Management of ontologies and models built from them is essential for understanding and managing complicated systems. This also improves the likelyhood for projects to be successful. Breaking down a complex systems engineering project into modular sub systems ensures that if project failure looks too likely it is possible to backtrack one step, rather than rstart again or give up the whole project. This also educates and enables systems design and systems thinking. This modularity can be achieved by transforming engineering and business knowledge into program code in collaborative computer systems, and representing and visualising the resultant system and management of this to all domain experts. This makes possible translation (both for communication amongst collaborating people, and amongst computing models and program translation). This translation is possible from the business and engineering focus of the end-users to the software developers and in both directions.
This translation can be enabled by encouraging end user visual programming so that the expertise of domain experts in modelling problems can be applied. Semantic Web modelling tools are needed to illustrate benefits this technology can provide to industry, as outlined at the Jena User Conference 2006 in Bristol UK. Enabling, providing and supporting staff to use Semantic Web and Web 2.0 technologies can lower costs, improve collaboration, and improve staff satisfaction and retention. This enables a much faster iterative process of model development, visualisation and rework, leading to more effective process modelling. Such techniques can be used for managing and visualising workflows, which could involve complicated scheduling, sequencing, and iteration. Semantic Web and Web 2.0 are related, as Berners-Lee’s intention in the early development of Semantic Web technologies was for pages to be interactive. This opens up software development to communities and individuals outside this profession and even extends it beyond existing open source communities. Software applications are needed that allow users with little software knowledge to edit and update ontologies themselves. This harneses collective community resources and effort. So this kind of technology and these techniques are certainly appropriate to collaborative modelling, and sharing of knowledge amongst domain experts. Representation and visualisation of all stages in collaborative modelling and all parts of models makes it possible to determine if models and view(s) of ithis are correct and useful, and so assists with this sharing of peoples’ knowledge to solve problems.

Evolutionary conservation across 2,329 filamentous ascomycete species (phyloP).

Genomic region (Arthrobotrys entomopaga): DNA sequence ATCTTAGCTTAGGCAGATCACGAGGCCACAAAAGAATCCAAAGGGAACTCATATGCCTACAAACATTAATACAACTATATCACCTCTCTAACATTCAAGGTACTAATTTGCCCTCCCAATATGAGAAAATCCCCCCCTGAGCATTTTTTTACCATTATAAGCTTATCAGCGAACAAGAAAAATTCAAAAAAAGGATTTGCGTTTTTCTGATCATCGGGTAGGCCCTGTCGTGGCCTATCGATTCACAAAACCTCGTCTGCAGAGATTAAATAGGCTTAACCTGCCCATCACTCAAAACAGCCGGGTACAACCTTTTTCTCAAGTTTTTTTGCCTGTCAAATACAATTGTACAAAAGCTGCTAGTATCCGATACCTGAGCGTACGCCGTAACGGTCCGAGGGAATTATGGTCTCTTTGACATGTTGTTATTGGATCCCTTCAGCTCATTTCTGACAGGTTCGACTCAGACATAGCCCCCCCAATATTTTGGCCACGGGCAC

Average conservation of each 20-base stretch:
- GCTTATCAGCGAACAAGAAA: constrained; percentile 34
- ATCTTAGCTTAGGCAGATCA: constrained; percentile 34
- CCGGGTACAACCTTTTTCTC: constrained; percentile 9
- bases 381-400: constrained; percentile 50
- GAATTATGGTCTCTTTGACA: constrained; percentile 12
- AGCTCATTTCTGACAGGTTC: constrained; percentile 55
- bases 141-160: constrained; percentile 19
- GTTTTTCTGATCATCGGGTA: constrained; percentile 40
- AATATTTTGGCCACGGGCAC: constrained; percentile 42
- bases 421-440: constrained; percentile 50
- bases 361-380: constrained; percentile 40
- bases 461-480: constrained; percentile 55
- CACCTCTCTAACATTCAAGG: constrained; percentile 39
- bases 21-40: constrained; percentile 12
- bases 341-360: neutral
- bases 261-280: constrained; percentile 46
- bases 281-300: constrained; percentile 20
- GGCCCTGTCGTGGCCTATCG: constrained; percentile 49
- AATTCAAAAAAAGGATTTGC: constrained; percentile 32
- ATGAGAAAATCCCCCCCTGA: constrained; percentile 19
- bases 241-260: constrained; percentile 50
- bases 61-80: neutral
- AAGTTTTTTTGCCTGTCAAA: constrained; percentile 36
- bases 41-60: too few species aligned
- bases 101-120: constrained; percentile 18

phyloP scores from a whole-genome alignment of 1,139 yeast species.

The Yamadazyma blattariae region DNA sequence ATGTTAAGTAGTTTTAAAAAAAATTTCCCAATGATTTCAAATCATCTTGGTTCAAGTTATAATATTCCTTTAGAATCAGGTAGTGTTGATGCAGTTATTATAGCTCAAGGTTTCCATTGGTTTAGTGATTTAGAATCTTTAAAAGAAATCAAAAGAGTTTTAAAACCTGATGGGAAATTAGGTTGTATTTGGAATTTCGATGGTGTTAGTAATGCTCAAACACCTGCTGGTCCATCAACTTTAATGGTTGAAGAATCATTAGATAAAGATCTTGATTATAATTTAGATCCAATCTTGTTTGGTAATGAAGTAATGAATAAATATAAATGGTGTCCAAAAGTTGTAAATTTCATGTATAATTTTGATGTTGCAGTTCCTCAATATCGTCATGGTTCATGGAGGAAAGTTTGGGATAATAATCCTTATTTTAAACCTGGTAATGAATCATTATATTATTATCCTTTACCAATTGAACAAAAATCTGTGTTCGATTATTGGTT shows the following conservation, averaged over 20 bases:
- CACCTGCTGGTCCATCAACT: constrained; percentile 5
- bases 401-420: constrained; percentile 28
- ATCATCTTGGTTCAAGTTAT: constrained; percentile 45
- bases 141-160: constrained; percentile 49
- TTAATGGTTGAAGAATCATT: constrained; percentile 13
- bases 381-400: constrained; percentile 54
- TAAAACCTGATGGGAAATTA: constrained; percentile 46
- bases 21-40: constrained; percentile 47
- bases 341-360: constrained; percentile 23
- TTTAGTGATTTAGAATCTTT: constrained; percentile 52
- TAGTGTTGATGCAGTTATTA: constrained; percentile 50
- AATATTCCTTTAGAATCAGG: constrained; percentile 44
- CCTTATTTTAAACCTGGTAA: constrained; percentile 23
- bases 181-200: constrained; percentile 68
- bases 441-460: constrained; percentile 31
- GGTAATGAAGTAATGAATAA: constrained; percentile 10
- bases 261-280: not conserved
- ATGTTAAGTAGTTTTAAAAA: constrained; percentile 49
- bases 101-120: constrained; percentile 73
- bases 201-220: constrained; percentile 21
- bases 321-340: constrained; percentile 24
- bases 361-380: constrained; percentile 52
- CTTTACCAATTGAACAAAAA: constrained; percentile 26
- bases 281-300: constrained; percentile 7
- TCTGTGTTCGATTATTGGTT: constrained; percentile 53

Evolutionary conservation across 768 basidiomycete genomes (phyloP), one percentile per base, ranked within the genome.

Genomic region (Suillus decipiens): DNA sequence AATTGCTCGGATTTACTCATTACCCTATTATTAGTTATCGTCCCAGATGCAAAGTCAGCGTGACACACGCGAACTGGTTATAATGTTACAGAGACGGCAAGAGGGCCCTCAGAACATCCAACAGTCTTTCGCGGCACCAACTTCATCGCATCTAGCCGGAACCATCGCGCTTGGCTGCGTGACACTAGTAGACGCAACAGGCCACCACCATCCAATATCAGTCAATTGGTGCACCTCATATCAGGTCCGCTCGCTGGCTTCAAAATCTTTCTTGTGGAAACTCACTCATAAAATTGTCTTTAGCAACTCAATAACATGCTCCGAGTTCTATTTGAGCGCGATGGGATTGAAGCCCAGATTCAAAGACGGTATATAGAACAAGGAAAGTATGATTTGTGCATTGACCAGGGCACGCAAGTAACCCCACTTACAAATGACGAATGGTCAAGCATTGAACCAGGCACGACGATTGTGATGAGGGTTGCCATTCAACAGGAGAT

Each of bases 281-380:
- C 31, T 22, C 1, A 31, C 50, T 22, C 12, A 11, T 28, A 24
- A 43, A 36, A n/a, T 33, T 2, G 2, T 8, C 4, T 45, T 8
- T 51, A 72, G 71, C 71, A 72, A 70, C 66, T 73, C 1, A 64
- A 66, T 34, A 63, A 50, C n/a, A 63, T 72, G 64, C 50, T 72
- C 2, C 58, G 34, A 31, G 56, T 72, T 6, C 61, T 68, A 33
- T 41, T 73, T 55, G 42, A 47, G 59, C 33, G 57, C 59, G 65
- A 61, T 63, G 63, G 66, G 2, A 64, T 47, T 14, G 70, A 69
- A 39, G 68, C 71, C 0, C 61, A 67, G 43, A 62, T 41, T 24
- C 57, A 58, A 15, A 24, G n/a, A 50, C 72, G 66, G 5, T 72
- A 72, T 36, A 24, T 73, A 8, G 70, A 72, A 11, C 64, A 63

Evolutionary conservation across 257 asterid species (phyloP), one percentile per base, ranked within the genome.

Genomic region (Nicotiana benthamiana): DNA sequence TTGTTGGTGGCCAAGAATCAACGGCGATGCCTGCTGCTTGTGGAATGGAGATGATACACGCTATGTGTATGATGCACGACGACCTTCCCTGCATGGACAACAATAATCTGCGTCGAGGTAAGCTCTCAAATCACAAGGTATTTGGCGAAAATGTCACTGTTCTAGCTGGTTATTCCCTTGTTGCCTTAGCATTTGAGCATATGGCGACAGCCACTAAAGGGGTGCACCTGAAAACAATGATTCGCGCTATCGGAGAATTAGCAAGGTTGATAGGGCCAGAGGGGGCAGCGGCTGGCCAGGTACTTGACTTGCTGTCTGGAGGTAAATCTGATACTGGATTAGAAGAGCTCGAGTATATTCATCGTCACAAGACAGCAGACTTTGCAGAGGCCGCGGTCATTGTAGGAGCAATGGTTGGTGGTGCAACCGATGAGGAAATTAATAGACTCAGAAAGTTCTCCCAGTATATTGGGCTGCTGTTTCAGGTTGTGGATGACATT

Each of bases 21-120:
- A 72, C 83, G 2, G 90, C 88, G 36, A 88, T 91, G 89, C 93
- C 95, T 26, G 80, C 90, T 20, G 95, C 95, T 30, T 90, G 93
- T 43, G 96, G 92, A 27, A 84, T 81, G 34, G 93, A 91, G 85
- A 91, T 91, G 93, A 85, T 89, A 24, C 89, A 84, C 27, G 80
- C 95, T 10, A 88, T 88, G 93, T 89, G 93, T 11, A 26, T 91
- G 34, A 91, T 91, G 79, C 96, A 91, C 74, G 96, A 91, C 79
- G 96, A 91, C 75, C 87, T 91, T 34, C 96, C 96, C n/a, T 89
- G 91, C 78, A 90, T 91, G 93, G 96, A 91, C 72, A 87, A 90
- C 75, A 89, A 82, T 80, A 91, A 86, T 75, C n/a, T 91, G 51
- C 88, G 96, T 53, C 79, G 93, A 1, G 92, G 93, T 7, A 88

A problem can be visualised for collaboration as diagrams, and then translated from an abstract view that humans understand to models and code for computers. There is a need for end-user programming by designers using diagrams and models. Diagrams are better than words for representing geometry. This links with the theme through this PhD of translating from an abstract to a specific representation understood. The distinction between abstract and specific models gradual and subtle unlike the distinction between classes and objects for object oriented programming. To achieve the translation it’s necessary to enable translation from ontologies and Semantic Web information to diagrammatic information and vice versa.
Ontologies, models and collaboration can be used to assist in solving terminology problems. For complex modelling it’s necessary to provide a generic model/system creator that can have the capability of translating abstract ideas into models. This provides a translation stage that closes gaps between ideas and models. A classification scheme or ontology is necessary to make communication as precise as achievable. Ontology/ies can be used to define terms and relationships and these extended for application to particular models. Such ontology/ies can also be used to help non-specialists understand the terminology of a particular type of work, and so ease collaboration amongst people with very different skills and backgrounds. For this project a web linked modelling environment was constructed that automatically translated an ontology representation to models, and performed calculations, and assisted with decision support.
It become important to research collaborative modelling and visualisation, because of the business trend towards global markets and decentralised organisations. This research aims to benefit 2 types of modeller.
A system for modellers to develop models from shared information (process architecture and models repository); such model builders will be able to create process models for :-
Model users who may customise models but will not need to create them.
In reality, an individual may be in either, or both, categories depending on their interests and skills. In effect this involves production of systems to create systems and/or models.
This methodology assists with my PhD research objectives of ease of use and sharing of information. Use of open standards for visualising and representing information makes it practicle to enable searches that interpret the semantics of information and so can follow all relationships between things. To test this methodology web based example models were created.
Peter Hale – I am a Researcher in the final year of my PhD. I specialise in devising ways of making it easier for users to create their …
Business process modelling